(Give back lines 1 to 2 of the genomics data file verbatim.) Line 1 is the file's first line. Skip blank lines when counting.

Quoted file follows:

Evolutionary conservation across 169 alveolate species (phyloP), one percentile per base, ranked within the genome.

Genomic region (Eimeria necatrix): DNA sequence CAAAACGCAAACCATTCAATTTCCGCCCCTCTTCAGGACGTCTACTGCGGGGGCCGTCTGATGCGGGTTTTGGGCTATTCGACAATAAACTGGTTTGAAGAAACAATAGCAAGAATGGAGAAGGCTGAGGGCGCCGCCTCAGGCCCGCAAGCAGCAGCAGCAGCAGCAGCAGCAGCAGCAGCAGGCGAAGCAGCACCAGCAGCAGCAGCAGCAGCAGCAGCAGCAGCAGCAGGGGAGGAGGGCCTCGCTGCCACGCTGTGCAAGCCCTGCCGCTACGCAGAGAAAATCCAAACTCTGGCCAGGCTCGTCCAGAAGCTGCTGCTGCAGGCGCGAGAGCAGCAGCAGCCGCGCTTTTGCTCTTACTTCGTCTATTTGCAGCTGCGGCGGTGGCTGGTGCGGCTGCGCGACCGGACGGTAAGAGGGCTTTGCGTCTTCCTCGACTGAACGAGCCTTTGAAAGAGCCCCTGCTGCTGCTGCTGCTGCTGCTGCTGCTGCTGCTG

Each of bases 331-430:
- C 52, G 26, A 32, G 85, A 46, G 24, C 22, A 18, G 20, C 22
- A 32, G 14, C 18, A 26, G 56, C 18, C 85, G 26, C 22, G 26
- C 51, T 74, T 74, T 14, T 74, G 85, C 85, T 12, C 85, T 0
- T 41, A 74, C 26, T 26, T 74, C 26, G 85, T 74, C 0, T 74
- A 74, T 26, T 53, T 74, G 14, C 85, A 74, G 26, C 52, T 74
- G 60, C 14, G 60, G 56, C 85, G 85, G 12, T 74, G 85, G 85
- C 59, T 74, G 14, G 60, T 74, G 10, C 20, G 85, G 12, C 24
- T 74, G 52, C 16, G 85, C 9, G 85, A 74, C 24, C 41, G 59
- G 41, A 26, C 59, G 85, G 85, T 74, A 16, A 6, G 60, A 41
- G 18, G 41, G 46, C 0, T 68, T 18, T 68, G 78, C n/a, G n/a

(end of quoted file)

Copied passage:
Evolutionary conservation across 169 alveolate species (phyloP), one percentile per base, ranked within the genome.

Genomic region (Eimeria necatrix): DNA sequence CAAAACGCAAACCATTCAATTTCCGCCCCTCTTCAGGACGTCTACTGCGGGGGCCGTCTGATGCGGGTTTTGGGCTATTCGACAATAAACTGGTTTGAAGAAACAATAGCAAGAATGGAGAAGGCTGAGGGCGCCGCCTCAGGCCCGCAAGCAGCAGCAGCAGCAGCAGCAGCAGCAGCAGCAGGCGAAGCAGCACCAGCAGCAGCAGCAGCAGCAGCAGCAGCAGCAGCAGGGGAGGAGGGCCTCGCTGCCACGCTGTGCAAGCCCTGCCGCTACGCAGAGAAAATCCAAACTCTGGCCAGGCTCGTCCAGAAGCTGCTGCTGCAGGCGCGAGAGCAGCAGCAGCCGCGCTTTTGCTCTTACTTCGTCTATTTGCAGCTGCGGCGGTGGCTGGTGCGGCTGCGCGACCGGACGGTAAGAGGGCTTTGCGTCTTCCTCGACTGAACGAGCCTTTGAAAGAGCCCCTGCTGCTGCTGCTGCTGCTGCTGCTGCTGCTGCTG